What Is the Carbon Footprint of Packaging?

What is the most sustainable choice when it comes to packaging?
January 16, 2023
2 minutes

What is the carbon footprint of your usual packaging options? The answer to this question is complex, as many factors need to be taken into account. In this article, we’ll assess the impact of the most common packaging materials, and suggest ways you can reduce your packaging’s Carbon Footprint.

The Carbon Footprint of packaging

The carbon footprint of packaging is the total amount of carbon dioxide (C0) and other greenhouse gases emitted over the life of that product. This includes all greenhouse gases generated in the manufacture of the raw materials, transformation of the packaging, transportation during the process (to the factory, from the factory to the storage facility or to the end end consumer), and end of life of your packaging, ie recycling or management of waste derived from packaging.

As an example, food packaging accounts on average for 5% of the energy used in the life cycle of a  product making it a significant source of greenhouse gas emissions.

Based on review papers such as Brogaard et al. (2014), some of the most common packaging types and their approximated respective carbon footprints (based on material used only) include the following materials:

  • Cardboard & Paper: 0.94kg carbon emissions per 1kg of packaging
  • Styrofoam: 1.16kg carbon emissions per 1kg of packaging
  • Aluminum: 2.32kg carbon emissions per 1kg of packaging
  • Plastic: 3.50kg carbon emissions per 1kg of packaging

How you can Reduce Your Packaging’s Carbon Footprint

Some materials can have surprisingly high carbon footprint – however with a few simple changes, you can ensure your packaging does the least harm to the environment possible.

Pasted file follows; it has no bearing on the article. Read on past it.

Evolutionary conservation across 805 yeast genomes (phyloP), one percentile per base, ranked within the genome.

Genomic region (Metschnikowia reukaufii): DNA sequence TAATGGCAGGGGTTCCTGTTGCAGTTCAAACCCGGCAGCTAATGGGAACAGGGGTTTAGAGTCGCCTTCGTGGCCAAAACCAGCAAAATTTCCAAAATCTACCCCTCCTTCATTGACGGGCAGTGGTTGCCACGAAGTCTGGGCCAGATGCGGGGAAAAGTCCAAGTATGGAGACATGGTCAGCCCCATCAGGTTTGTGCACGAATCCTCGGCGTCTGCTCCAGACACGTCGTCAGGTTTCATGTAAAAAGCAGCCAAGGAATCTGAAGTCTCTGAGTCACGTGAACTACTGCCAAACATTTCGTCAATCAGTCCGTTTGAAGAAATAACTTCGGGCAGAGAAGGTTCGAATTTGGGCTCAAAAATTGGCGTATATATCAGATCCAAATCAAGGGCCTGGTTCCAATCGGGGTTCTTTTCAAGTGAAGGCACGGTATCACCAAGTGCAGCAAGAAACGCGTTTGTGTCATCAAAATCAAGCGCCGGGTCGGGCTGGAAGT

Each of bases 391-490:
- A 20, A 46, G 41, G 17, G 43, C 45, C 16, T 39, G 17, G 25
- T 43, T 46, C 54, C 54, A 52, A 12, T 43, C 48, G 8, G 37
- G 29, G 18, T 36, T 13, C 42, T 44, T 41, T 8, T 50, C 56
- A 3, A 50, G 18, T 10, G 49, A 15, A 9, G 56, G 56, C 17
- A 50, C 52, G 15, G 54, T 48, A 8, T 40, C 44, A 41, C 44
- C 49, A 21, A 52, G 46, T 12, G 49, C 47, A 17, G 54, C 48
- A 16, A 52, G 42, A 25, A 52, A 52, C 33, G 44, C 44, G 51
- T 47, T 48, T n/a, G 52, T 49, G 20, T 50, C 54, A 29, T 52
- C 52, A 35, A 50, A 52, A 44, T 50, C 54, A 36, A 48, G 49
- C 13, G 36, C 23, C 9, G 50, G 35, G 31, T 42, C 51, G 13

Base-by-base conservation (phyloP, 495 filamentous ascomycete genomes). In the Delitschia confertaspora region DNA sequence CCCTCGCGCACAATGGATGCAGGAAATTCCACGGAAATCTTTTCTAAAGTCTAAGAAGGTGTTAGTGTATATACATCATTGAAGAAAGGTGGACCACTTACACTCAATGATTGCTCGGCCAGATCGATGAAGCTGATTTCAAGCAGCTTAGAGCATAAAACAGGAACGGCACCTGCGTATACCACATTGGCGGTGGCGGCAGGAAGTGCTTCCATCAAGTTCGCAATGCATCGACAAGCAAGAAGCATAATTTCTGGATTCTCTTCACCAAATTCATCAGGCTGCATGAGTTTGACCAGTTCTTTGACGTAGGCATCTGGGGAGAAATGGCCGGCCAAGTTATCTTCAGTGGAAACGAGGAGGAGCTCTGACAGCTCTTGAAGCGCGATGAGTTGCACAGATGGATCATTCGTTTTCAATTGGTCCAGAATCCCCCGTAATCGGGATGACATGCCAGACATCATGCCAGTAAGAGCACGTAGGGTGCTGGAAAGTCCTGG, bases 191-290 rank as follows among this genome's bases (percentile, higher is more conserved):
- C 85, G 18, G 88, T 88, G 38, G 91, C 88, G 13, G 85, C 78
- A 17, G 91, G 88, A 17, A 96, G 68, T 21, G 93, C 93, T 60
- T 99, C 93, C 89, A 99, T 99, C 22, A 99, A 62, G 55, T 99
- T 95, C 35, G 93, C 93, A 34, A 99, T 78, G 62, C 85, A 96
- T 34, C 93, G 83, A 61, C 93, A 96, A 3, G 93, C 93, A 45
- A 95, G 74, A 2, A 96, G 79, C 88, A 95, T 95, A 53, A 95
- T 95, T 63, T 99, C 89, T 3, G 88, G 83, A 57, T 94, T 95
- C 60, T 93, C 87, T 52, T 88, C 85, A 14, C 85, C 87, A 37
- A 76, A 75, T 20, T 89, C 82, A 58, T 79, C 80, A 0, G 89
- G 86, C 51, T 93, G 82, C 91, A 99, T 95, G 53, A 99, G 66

Some of the steps you can implement here include:

  • Using less packaging in your products, eliminating unnecessary packaging parts. A great example is Nike's One Box, ditching the double box to leverage their shoeboxes as delivery boxes
  • Adopting plastic-free packaging alternatives, such as plant-based plastics or paper-based products. You will find hundreds of  plastic free options on
  • Ensuring every element of your packaging is eco-friendly, including tape, stickers or tissue papers made from recycled or FSC paper.
  • Using recycled and recyclable packaging to cut the impact of producing new packaging from new raw materials. This also helps prevent packaging from ending in landfills and harming the environment for hundreds of years.

Final Thoughts

While we often talk about the carbon impact of products, packaging itself can often have a surprisingly substantial  footprint. Whether you’re a business looking to reduce its environmental impacts or a consumer looking to lead a more eco-friendly lifestyle, there are fortunately steps you can take to minimize the carbon footprints of your packaging – without necessarily having to compromise on quality.

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Brogaard, L. K., Damgaard, A., Jensen, M. B., Barlaz, M., & Christensen, T. H. (2014). Evaluation of life cycle inventory data for recycling systems. Resources, Conservation and Recycling, 87, 30-45. Link here,posed%20by%20its%20slow%20degradation.